The most abundant terpenes in cannabis are myrcene, pinene, limonene, linalool, eucalyptol and caryophyllene, with the variation between them dictating a strain’s distinctive smell. Steephill Labs in California have even gone as far as suggesting that the difference between Cannabis Sativa and Indica is down to its terpene content saying, “if a sample has over 0.5% myrcene, it will have indica, or ‘couch-lock’ effects. If a sample has less than 0.5%, it will have the soaring sativa effect.”
In cannabis products that have been decarboxylated (which are the majority), it’s the heat resistant terpene caryophyllene that is most abundant, which is why sniffer dogs are trained to detect it when searching for cannabis.
Ok, so terpenes smell kind of nice, but do they really do anything to our bodies?
As it happens, science backs up what aromatherapists have known for years – that terpenes can bring about physiological changes in the body. In the seminal paper ‘Taming THC: potential cannabis synergy and phytocannabinoid-terpenoid entourage effects,’ author Dr Ethan Russo describes how “terpenoid components in concentrations above 0.05% are considered of pharmacological interest,” and how “mice exposed to terpenoid odours inhaled from ambient air for 1 h demonstrated profound effects on activity levels, suggesting a direct pharmacological effect on the brain, even at extremely low serum concentrations.”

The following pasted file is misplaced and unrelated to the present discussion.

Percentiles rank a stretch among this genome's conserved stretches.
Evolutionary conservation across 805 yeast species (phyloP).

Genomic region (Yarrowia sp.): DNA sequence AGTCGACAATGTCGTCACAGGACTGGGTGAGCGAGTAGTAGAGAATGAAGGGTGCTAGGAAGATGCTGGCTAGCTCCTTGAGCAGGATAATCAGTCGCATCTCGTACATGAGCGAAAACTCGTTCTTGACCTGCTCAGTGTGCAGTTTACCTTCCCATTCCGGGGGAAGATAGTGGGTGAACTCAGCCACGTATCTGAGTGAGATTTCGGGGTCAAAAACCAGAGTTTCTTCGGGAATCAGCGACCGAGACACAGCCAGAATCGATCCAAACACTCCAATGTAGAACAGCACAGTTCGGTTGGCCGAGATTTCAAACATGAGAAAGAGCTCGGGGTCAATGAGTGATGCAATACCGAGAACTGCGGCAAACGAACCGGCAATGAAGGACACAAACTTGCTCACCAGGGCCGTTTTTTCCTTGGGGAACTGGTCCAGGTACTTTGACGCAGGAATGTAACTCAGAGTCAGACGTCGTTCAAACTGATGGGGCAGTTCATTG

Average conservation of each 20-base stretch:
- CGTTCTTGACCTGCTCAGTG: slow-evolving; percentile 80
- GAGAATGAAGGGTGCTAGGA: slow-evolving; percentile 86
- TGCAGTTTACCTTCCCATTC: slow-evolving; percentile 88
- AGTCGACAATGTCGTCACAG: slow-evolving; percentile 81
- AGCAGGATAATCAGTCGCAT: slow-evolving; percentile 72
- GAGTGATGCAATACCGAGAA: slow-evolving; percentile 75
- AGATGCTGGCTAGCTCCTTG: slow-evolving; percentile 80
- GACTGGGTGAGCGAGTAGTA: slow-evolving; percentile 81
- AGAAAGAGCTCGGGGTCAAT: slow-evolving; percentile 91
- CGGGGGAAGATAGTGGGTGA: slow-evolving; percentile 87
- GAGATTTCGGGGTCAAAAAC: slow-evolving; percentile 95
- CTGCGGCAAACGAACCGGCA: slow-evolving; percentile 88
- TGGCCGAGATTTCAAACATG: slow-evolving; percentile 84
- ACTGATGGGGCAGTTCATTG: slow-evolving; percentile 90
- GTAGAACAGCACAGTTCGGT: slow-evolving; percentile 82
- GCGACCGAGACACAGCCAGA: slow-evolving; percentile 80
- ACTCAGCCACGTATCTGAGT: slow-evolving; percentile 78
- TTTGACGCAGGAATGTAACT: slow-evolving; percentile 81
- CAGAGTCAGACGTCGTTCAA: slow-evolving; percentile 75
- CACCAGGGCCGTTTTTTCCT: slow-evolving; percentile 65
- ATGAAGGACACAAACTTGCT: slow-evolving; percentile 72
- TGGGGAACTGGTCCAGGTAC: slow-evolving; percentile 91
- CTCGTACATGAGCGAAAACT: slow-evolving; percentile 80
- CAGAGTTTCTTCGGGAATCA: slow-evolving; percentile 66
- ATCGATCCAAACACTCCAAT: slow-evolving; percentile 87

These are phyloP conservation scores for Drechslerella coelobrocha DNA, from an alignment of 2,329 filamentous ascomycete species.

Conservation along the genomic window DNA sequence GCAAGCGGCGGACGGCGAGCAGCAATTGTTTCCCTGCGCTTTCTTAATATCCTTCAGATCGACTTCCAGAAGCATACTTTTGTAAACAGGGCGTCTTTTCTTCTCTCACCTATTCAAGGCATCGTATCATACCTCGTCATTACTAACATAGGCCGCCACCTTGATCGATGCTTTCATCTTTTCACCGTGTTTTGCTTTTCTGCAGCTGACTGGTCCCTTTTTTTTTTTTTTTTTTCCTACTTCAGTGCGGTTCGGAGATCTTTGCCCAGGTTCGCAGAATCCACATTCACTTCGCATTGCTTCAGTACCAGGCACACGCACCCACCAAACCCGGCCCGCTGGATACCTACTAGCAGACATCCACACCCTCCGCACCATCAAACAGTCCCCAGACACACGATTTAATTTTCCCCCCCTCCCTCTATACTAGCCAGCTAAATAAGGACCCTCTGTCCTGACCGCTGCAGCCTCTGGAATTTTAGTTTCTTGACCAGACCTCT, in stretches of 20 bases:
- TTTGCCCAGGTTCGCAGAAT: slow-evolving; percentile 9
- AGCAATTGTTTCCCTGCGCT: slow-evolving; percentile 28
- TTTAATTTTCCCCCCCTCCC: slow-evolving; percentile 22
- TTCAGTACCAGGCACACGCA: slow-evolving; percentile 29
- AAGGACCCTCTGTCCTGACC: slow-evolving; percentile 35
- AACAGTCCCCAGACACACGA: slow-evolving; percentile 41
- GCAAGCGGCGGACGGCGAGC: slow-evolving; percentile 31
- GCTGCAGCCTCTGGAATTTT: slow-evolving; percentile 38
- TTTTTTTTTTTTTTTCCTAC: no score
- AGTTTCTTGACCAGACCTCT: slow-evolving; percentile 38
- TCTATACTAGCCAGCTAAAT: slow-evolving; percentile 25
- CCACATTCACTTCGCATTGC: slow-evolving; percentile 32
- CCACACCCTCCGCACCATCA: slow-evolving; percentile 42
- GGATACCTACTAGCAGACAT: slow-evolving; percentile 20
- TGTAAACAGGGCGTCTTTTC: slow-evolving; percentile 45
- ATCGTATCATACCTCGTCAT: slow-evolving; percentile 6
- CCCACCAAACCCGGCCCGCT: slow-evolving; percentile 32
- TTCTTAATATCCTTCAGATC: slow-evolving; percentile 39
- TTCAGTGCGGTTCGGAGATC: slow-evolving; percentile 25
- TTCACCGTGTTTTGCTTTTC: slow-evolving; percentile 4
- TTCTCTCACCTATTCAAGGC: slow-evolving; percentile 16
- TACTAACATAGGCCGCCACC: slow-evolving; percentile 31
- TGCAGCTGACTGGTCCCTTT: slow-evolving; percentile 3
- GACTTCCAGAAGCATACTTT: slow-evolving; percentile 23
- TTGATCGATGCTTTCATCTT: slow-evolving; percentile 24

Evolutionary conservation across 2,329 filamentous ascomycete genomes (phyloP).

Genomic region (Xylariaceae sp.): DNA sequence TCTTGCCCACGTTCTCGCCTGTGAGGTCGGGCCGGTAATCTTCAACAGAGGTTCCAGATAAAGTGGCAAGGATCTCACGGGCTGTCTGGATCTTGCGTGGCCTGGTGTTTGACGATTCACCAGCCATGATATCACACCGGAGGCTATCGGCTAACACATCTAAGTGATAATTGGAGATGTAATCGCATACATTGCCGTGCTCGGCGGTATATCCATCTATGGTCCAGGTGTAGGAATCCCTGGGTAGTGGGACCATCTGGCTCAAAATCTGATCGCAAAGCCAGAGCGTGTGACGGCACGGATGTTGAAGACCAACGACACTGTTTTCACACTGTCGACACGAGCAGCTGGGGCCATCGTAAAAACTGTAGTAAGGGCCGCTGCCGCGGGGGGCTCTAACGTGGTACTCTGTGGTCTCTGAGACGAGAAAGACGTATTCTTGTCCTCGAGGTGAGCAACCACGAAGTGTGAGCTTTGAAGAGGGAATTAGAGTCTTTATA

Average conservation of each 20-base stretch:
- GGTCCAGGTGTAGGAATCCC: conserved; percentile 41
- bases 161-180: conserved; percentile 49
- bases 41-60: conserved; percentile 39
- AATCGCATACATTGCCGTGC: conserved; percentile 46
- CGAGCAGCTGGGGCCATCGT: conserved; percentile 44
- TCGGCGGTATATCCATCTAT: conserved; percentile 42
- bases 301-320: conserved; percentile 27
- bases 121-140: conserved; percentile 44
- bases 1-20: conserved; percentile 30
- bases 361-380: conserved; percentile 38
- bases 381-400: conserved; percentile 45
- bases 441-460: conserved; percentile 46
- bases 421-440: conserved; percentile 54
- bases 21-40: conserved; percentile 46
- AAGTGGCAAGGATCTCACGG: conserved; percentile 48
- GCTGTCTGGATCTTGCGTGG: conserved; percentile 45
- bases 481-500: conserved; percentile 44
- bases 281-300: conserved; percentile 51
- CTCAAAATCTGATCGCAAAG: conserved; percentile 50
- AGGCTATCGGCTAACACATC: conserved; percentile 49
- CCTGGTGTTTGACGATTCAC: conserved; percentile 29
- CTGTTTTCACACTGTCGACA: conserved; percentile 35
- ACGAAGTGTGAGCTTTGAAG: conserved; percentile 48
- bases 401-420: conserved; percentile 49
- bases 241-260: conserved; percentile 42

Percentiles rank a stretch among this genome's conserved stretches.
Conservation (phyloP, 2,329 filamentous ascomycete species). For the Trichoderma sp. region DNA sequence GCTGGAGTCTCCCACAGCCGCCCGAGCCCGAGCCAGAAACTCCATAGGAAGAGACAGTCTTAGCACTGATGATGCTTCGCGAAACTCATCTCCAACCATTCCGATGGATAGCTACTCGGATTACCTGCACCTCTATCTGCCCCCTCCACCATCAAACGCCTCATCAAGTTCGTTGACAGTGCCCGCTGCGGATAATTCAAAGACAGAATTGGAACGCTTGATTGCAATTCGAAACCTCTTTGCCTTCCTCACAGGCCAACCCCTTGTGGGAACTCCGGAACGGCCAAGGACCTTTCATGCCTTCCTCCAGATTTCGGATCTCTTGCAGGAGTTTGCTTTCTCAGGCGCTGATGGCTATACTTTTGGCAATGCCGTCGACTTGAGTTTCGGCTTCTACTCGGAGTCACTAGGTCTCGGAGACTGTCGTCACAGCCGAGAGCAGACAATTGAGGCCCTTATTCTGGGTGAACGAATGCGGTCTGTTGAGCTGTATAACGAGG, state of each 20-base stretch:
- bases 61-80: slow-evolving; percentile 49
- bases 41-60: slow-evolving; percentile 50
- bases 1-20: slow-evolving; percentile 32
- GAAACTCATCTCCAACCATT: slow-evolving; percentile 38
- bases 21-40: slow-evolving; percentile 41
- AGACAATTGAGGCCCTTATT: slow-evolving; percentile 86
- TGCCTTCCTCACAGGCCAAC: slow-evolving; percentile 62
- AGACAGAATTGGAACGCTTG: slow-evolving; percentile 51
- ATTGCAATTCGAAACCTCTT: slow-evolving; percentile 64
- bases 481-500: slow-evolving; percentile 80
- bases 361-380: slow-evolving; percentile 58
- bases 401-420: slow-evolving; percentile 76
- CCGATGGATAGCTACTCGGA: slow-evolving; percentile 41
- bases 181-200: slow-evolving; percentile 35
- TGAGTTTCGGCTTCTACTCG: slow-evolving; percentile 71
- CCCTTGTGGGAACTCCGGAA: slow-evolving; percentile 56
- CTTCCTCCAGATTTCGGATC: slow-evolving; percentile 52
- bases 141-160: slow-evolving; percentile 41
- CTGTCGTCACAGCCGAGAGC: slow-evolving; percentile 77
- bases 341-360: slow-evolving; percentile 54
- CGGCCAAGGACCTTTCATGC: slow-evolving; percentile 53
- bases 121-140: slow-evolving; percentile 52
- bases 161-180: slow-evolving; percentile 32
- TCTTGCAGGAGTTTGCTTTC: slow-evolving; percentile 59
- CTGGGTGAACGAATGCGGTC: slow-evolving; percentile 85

So, as it’s clear that terpenes are not just ‘extra’ ingredients in cannabis products, let’s take a whistle stop tour around the main aromatic contenders, concentrating in particular on the terpenes found in our Endoca CBD oil products.